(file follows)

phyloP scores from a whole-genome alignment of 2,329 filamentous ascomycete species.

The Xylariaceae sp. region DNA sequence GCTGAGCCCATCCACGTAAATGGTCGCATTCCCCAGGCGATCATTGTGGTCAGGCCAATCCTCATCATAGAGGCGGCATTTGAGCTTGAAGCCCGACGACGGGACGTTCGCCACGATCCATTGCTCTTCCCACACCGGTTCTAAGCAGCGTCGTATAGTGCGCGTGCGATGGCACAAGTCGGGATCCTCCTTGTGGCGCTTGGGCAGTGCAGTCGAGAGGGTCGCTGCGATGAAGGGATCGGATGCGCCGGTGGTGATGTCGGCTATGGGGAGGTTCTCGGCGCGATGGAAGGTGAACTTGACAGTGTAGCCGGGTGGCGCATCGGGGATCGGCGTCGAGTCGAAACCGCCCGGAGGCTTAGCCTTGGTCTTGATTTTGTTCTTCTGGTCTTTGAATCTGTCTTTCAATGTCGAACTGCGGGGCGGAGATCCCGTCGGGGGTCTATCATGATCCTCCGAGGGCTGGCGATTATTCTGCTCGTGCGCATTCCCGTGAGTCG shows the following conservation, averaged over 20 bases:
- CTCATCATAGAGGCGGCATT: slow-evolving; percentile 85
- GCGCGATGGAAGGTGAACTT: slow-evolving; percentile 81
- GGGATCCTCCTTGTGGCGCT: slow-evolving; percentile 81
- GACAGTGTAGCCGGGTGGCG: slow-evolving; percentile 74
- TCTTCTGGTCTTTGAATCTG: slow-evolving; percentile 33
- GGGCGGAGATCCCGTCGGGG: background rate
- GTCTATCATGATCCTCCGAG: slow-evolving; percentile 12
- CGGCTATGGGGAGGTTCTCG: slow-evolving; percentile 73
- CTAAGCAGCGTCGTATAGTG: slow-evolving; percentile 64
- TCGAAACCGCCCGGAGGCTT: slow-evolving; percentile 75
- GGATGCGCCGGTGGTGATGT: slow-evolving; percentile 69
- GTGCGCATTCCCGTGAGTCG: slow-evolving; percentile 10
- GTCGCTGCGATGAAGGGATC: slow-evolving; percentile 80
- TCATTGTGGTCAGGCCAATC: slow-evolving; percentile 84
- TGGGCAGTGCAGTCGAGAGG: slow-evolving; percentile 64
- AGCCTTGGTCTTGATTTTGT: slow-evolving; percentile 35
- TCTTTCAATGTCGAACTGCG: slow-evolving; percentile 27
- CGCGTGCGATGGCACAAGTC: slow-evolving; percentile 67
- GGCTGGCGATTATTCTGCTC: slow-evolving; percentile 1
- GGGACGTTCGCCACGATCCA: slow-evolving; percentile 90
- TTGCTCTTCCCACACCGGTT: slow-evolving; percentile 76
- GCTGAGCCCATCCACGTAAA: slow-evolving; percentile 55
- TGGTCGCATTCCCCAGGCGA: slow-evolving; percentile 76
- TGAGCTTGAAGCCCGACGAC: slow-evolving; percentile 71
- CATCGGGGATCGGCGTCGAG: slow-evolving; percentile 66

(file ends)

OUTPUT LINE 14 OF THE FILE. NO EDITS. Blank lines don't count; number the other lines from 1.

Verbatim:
- GTGCGCATTCCCGTGAGTCG: slow-evolving; percentile 10